He laughed about the Taj Mahal comparison, saying, “I am probably the only architect in Columbus who has ever been to the Taj Mahal.”  Patel grew up in Mumbai (formerly Bombay) and was educated both in India and the US and has a Masters Degree in Architecture. When he came to Columbus for his job interview, he said he fell in love with the city after seeing the Riverwalk area. He pointed out that he is more fortunate than the architects that built the Taj Mahal. The legend says that the king, Shah Jehan, deemed that no one else should ever copy the masterpiece, so he had the master craftsman’s and Architect’s hands cut off..”  

11th Street Y.M.C.A., the only all-marble Y.M.C.A. facade in the United States

He says the closest thing to the Taj Mahal in Columbus is the old 11th Street YMCA.  Its façade is the only all-marble one in Columbus. The First Presbyterian Church owns it now. The church leases it, and the 1953 building attached to it, to the YMCA until it moves into its new building. Pastor Dr. Charles Hasty says, “Tests show the 1903 building is still structurally sound. The church plans to renovate it on the inside and use it again, perhaps, for one thing, as a center for Columbus State University Presbyterian students.” However, he believes, it would be cheaper to build a new building than renovate the 1953 building attached to it.  Asked if he had considered replacing the 1903 building, he said, with a smile in his voice, “No! Both Janice Biggers and Virginia Peebles are members of my congregation. They would raise a big fuss.”  Both of them are retired presidents of the Historic Columbus Foundation.   

St. Luke Church Elementary School, formerly 11th Street Elementary School, formerly Columbus High School, built in 1898, 11th Street, Columbus, GA

In downtown Columbus, the only one of those late 19th and early 20th century schools still used as a school is the first Columbus High School that became 11th Street Elementary, which is now a St. Luke United Methodist Church elementary school.. School Board member John Wells admits “they were built like forts, but they don’t meet today’s needs.”  He adds, when defending the rebuilding of Rigdon elementary and Carver High, that the new versions will meet the needs of today.  “I know that some say we should preserve buildings for history’s sake, but that isn’t our business. Others can buy those buildings and preserve them.”  As we have seen, some have.     



The National Teacher of the Year, a Former Police Officer, Comes to Columbus

March 12, 2010

CSU to Host 2009 National Teacher of the Year  

Anthony Mullen, National Teacher of the Year (Photo: courtesy Columbus State University)

COLUMBUS, Ga. (CSU News Release) – The reigning national teacher of the year — a former cop who has mentored troubled teens in both careers — will share his story and professional insight Tuesday and Wednesday, March 16-17 with Columbus State University education majors and professors.

Anthony Mullen, a Greenwich, Conn., special education teacher, also will visit and speak to educators in the Musocogee County and Fort Benning school systems.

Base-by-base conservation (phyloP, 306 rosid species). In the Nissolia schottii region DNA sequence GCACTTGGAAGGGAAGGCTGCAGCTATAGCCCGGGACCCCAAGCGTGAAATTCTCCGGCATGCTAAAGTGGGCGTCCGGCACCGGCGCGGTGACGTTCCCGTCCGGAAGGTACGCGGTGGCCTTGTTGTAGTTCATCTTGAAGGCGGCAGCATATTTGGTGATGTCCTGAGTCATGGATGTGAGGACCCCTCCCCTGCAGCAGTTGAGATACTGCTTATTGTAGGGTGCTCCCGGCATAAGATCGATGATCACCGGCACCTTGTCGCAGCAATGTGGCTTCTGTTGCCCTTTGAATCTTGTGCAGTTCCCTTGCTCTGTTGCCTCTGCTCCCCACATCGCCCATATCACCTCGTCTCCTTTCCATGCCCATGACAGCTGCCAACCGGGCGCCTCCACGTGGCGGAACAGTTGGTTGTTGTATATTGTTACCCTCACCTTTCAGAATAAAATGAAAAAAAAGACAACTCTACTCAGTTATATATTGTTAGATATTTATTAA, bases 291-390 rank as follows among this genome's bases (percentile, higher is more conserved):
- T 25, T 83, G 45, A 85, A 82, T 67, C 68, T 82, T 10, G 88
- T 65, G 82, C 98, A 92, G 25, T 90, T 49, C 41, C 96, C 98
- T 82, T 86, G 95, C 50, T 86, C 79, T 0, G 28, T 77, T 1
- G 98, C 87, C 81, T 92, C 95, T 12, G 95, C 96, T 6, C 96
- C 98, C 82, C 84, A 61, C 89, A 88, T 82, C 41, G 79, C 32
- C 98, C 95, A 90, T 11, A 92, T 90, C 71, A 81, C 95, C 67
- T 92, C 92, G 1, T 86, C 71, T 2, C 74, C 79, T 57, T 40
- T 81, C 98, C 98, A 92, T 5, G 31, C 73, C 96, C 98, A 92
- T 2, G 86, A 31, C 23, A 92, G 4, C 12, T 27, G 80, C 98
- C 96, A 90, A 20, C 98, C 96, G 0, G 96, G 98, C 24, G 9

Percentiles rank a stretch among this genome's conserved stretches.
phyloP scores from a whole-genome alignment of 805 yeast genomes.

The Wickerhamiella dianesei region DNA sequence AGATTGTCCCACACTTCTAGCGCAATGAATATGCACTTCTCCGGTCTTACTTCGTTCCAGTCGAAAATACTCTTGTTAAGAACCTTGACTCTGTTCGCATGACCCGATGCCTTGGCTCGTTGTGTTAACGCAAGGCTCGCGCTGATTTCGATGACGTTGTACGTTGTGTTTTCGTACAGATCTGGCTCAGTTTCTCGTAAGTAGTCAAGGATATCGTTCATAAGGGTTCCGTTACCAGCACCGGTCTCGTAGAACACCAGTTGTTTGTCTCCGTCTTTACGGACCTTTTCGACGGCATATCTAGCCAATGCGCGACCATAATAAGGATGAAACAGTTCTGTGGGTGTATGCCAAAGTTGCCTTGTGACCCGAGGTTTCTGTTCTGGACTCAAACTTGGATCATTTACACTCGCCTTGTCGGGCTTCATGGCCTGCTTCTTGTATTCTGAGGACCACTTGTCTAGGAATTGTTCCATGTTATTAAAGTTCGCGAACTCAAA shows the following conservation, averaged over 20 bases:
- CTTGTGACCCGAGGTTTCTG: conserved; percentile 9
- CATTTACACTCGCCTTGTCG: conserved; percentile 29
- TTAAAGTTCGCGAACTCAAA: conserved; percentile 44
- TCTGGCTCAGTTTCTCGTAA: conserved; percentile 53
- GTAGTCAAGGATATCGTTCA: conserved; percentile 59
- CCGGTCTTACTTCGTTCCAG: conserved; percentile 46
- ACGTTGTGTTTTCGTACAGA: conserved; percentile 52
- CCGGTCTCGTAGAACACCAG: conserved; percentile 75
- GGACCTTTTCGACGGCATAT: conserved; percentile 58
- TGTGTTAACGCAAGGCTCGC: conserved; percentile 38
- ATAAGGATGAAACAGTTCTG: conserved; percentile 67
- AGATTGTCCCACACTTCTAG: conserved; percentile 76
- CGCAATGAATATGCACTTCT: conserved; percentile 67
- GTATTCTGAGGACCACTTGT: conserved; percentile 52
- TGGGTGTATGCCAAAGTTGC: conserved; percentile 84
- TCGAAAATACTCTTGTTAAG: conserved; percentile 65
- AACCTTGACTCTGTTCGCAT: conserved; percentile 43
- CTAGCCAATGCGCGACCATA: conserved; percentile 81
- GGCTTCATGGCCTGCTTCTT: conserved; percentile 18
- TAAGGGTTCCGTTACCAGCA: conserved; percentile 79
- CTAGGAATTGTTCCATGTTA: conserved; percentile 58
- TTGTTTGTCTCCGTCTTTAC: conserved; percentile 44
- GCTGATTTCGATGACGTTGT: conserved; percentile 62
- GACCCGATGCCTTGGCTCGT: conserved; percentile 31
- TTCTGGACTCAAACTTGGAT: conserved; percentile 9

Hosted by Columbus State University’s College of Education and Health Professions, Mullen will discuss school dropout issues, the primary topic of his message during his yearlong national tour that began last June.

The former Long Island police captain will give a speech to CSU student teachers and education faculty during a 7:30-9:30 a.m. breakfast in the Cunningham Center’s Blanchard Hall. He will remain in Blanchard Hall to answer CSU student questions in a 9:30-10:15 a.m. forum that’s also open to the media.

Mullen, of Greenwich’s Arch School, an alternative education program, works in a highly structured environment with students who have severe emotional disabilities.

“I teach these young adults because they are the most complex population to educate and therefore challenge my abilities as an educator,” he says.

Mullen often worked with troubled teens during his 20 years in law enforcement before completing his master’s degree in elementary education and special education and becoming a teacher in 2001. “I actively sought teaching positions that included the job description ‘working with students with severe behavioral or emotional problems’” he said. “I knew that my biography and work experience would provide me the empathy and skills necessary to help such young people.”

Following his activities with CSU, Mullen will attend a luncheon at the Fort Benning Officers Club with Fort Benning teachers of the year (12:45-1:45 p.m. Tuesday), speak at Faith Middle School to teachers and leadership personnel (2:15-3:15 p.m. Tuesday), attend the Muscogee County School District Teacher of the Year Breakfast at the Columbus Convention and Trade Center (7:30-9:30 a.m. Wednesday) and attend the Rotary Club of Columbus’ luncheon, also at the trade center on Wednesday.

The National Teacher of Year award is sponsored by the Council of Chief State School Officers. Mullen has been visiting educators nationwide since June 1, fulfilling his duties as the national spokesperson for education. For more information on Mullen and the National Teacher of the Year Award, go to

GA Attorney General Candidate Still Has to Deal with State Budget Crisis

March 8, 2010


Rep. Rob Teilhet, Cobb County, GA, Democratic candidate for Attorney General

I was interested in what Cobb County Rep. Rob Teilhet had to say about his bid to become Georgia’s next attorney general, but I was just as interested to what he said to me before his talk to Muscogee County Democrats, because we discussed the financial disaster facing public education, Medicaid, and other state services.